Endocrine (steroid syn inhibitor)MOA: inhibits several of the cytochrome P-450 enzymes involved in steroid synthesisTX: Cushing's syndrome
contraindications of prostoglandins (misoprostol)
renal dysfunction
contraindicated in pregnancy b/c partial or complete abortion & uterine bleeding may result
contraindicated in lactation & kids
antacids may reduce the action of misoprostol
Parkinsons Disease meds
Dopamine agonistsCOMT inhibitors
Equipment needed for venipuncture
- gloves- alcohol/betadine- rubber tourniquet- sterile 2x2 gaze- band-aid or adhesive tape- appropriate blood collection tubes- sharps container
Drug barriers
1. Blood/brain barrier
2. Placenta
Drug reaction causing Acute Cholestatic Hepatitis???
Bacitracin, vancomycin and cycloserine block the synthesis of this molecule, preventing cell wall synthesis
Type of drug?
Metabolized into CN
lowest concentration that inhibits growth
Penicillin G
Penicillin prototype

active against common streptococci, gram−positive bacilli, gram− negative cocci, spirochetes, and enterococci (if used with an aminoglycoside); penicillinase−susceptible.

penicillin allergy
activates anti-thomrombin III inhibits thormbin formation IV/subcu
Inhibitor of 5-lipoxygenase marketed for the treatment of asthma. (has been withdrawn)
-T and B cell suppression
-Alkylates DNA
-Can inhibit established immune response
-non-Hodgkins and lymphomas
-Hemorrhagic cystitis (MESNA= resolve)
-Bone marrow suppression
Gonadorelin HCL
Endocrine (GnRH)MOA: Binds GnRH receptor → ↑Ca2+ → PLC → ↑FSH & ↑LHMET: Long-acting agents (leuprolide, histrelin, nafarelin, goserelin) have D-AA's at cleavage siteSE: Hypogonadism, ↓bone mineralization, ↑lipidsPulsatile: ↑LH & FSH release Continuous: ↓LH & FSH releaseTX: GnRH deficiency Delayed/precoc. Puberty Gn-depen. Disease
Most powerful Calcium Channel Blocker?
Nifedipine (procardia)
Diethylstilbestrol (DES)
Renal AND EndocrineGonadotropin - EstrogenInduces abortion/controls incontinence in dogs, SE: Anemia
name class 1b drug antiarrhythemia given orally ?
Decrease preload and afterload. May decrease heart rate and decrease contractility.
– Intravenous, little post-op nausea and vomiting 
	- Rapid on and off, can be used as a continuous drip
	- Lipid emulsion (mixed with lipids) – increase in lipids
	- Lowers blood pressure in high doses, patient needs to b
Non-depolarizing blockers
Beta adrenergic anatagonists are referred to as
Beta Blockers
Drug reaction causing Gray Baby syndrome?
glaucoma, urinary alk, met alk, altitude sickeness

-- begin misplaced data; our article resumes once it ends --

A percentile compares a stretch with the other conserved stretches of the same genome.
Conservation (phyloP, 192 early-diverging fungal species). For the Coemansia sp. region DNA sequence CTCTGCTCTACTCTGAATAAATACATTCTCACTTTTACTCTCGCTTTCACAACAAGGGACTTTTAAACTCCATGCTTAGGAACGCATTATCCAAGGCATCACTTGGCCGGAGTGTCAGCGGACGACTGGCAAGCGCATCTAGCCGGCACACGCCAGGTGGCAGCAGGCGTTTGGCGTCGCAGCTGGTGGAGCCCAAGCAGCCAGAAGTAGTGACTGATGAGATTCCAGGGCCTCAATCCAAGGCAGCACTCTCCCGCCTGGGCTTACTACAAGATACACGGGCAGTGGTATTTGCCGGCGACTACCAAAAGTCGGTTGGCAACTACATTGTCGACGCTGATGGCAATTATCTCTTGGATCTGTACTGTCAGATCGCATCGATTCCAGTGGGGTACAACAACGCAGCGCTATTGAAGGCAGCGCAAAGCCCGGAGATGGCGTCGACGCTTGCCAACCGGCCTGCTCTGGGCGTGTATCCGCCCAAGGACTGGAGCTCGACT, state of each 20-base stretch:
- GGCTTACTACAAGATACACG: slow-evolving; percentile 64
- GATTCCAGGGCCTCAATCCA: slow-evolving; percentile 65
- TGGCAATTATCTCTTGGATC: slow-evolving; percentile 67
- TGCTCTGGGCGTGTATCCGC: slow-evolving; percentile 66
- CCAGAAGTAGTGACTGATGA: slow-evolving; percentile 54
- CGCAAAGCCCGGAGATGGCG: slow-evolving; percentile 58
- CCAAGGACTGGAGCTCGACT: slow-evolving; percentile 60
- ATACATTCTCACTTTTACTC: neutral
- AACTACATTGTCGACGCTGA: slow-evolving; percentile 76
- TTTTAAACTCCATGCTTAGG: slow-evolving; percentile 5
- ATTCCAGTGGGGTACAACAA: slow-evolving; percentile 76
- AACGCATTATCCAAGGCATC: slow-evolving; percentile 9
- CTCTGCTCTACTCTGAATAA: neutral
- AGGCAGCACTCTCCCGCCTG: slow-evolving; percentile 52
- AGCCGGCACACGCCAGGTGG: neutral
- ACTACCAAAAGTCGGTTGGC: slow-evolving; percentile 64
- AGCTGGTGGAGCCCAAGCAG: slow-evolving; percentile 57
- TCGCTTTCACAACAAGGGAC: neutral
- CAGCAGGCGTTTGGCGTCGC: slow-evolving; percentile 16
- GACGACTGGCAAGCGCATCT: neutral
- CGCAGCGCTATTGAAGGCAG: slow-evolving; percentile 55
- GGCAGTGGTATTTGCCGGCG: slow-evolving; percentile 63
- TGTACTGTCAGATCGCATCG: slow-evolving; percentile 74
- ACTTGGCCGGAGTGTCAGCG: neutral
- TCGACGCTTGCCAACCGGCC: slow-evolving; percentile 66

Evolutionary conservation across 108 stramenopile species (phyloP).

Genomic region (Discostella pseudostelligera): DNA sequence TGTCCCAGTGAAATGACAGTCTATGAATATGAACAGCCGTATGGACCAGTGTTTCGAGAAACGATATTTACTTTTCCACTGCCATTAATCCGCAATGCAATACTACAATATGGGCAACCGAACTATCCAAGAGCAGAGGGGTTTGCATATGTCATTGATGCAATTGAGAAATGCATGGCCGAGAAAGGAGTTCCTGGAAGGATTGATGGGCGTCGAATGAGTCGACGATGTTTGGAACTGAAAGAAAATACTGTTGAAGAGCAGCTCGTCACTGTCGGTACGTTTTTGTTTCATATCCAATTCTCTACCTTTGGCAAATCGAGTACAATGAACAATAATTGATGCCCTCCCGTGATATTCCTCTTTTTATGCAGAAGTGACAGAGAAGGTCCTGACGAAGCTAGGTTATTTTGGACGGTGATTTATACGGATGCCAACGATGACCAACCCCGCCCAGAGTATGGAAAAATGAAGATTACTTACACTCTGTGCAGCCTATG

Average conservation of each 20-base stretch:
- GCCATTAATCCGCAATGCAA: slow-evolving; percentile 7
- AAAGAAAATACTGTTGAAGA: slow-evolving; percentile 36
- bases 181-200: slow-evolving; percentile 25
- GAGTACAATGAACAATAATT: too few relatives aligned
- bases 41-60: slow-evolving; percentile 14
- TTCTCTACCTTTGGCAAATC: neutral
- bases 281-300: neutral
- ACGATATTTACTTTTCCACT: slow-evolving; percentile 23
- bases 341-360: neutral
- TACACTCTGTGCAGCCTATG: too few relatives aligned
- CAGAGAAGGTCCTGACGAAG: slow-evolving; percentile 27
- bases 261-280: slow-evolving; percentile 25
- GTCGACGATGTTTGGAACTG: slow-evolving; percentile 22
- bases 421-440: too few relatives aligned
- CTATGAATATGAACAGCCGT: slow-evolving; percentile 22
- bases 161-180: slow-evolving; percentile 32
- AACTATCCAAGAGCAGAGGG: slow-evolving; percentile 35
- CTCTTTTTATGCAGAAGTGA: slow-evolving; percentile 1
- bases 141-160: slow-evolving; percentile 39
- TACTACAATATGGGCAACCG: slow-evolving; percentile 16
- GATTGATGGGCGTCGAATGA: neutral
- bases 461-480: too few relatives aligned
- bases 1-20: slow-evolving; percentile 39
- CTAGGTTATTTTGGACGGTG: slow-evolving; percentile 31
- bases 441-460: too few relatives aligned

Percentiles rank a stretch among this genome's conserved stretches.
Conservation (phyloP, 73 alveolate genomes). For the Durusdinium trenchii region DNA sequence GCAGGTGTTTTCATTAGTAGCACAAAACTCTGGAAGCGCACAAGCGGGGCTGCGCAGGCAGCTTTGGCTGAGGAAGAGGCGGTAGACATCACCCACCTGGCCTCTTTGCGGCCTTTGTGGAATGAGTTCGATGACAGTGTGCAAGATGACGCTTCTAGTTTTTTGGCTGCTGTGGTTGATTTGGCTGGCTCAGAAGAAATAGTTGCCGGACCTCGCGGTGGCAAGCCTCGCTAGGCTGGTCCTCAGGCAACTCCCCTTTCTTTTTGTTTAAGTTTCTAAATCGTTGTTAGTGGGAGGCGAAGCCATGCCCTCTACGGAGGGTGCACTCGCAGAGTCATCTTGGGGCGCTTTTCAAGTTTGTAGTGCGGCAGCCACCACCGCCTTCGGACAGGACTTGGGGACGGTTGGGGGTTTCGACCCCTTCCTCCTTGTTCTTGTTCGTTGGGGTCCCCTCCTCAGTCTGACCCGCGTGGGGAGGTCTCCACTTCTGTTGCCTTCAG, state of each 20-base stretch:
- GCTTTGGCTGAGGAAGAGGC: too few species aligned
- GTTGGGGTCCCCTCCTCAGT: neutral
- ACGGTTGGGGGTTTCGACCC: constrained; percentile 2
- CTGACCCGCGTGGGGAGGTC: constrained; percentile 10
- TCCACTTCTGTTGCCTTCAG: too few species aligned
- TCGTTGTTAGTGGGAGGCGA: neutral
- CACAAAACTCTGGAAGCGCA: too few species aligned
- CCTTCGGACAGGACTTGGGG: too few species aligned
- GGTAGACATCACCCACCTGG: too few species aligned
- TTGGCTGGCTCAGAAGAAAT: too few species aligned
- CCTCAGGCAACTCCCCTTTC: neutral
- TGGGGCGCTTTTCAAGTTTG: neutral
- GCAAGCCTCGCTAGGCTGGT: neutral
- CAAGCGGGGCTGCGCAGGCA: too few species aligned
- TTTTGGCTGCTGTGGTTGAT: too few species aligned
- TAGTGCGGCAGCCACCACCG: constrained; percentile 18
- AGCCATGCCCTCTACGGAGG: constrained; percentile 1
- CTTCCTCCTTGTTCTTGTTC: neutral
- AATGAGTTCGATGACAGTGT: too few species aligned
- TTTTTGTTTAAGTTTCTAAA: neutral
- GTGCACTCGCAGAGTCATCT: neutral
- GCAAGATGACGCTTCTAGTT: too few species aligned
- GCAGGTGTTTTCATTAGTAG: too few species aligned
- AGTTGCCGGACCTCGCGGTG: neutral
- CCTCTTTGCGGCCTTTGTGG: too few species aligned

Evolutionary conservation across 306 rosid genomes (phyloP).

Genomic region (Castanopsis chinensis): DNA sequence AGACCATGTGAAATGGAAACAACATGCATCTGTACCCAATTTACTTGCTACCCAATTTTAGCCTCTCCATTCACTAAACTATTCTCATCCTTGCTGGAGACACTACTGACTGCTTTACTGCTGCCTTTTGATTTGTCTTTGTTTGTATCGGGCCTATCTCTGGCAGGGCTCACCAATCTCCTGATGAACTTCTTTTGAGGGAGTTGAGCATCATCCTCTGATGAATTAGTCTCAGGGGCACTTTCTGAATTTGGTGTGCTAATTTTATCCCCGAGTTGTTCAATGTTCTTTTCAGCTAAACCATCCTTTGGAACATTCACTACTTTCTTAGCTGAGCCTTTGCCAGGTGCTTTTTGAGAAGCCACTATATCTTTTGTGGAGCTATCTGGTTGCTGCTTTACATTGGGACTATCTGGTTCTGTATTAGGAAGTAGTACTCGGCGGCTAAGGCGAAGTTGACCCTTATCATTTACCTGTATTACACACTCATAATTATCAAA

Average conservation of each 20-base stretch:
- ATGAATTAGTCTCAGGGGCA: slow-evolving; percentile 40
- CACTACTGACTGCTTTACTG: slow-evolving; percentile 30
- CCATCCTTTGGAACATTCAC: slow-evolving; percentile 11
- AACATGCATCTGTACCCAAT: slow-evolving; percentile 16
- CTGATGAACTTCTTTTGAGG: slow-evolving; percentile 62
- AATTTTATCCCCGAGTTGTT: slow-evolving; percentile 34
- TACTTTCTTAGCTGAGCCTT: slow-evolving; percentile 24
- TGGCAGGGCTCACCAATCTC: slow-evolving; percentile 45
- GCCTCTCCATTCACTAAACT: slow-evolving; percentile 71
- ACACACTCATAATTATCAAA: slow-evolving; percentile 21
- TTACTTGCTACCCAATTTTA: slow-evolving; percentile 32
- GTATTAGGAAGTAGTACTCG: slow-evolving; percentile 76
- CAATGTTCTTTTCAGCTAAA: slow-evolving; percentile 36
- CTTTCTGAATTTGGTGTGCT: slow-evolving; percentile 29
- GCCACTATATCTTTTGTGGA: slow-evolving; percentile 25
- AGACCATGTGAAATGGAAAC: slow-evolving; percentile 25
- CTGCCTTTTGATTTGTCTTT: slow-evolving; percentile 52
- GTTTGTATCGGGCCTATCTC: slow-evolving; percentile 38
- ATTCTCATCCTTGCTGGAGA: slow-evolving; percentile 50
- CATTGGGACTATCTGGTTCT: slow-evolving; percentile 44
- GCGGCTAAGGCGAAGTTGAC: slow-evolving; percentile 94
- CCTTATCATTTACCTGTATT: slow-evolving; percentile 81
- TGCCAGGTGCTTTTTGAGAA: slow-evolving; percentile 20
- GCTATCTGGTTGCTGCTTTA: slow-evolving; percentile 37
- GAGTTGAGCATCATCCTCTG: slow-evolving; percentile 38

decreased synth of mycolic acid
Type of drug?
Muscarinic antagonist- asthma drug
Group IA and III antiarrhythmic

broad spectrum, blocks sodium, potassium, calcium channels, beta receptors. High efficacy and very long half−life (weeks−months).

deposits in tissues; hypo− or hyperthyroidism; pulmonary fibrosis
Digoxin action
inotropic: strengthen cardiac muscle; slow contractility of heart; increase action or parasympathtic effects (slow heart rate)
What are the contraindications for Etodolac?
An irreversible COX-1 and COX-2 inhibitor.
One M-phase specific anticancer drug
Vinca alkaloids
is a benzodiazepine, used to treat insomnia. It enhances the effect of GABA on neurons, leading to hyperpolarisation and thus stabilisation of neurons.
Where does most drug metabolism take place in the body?
What BDZ is useful for absence seizures?
pharmacological treatment of depression:
mood stabilizing drugs/animanic agents 
lithium carbonate (Eskalith, Lithane)
lithium cytrate syrup (Cibalith-S)
mania: elevated mood w/ grandiose ideas, expansiveness, pressred speech, flight of ideas, decreased sleep, increased activity
lithium = drug of choice for long-term tx of bipolar disorder (manic-depression); the drug of choice for tx of the manic phase, anthough both episodes respond
also used as an adjunct w/ antidepressants to treat major depression and with antipsychotics to tx schizophrenia
specific mechanism of action is unknown
give PO & ion is excreted by the kidney
 pts w/ impaired kidney functions can develop toxic levels of lithium salts
there is a direct relationship between Na intake & lithium excretion; low Na intake slows lithium excretion & leads to toxicity; excessive Na intake lowers lithium levels
lithium salts: very toxic; TI = very low; therapeutic levels are 1-1.5 in the acute manic pahse; for maintenance, the levels should be 0.6-1.2; 2.0 = max serum level
PO preps are rapidly absorbed, peak serum levels are reached in 1-2hrs; clinical response is noted in 1 week or longer; complete response usually takes 3 weeks; the lithium therapy is continued for yers in bipolar disorder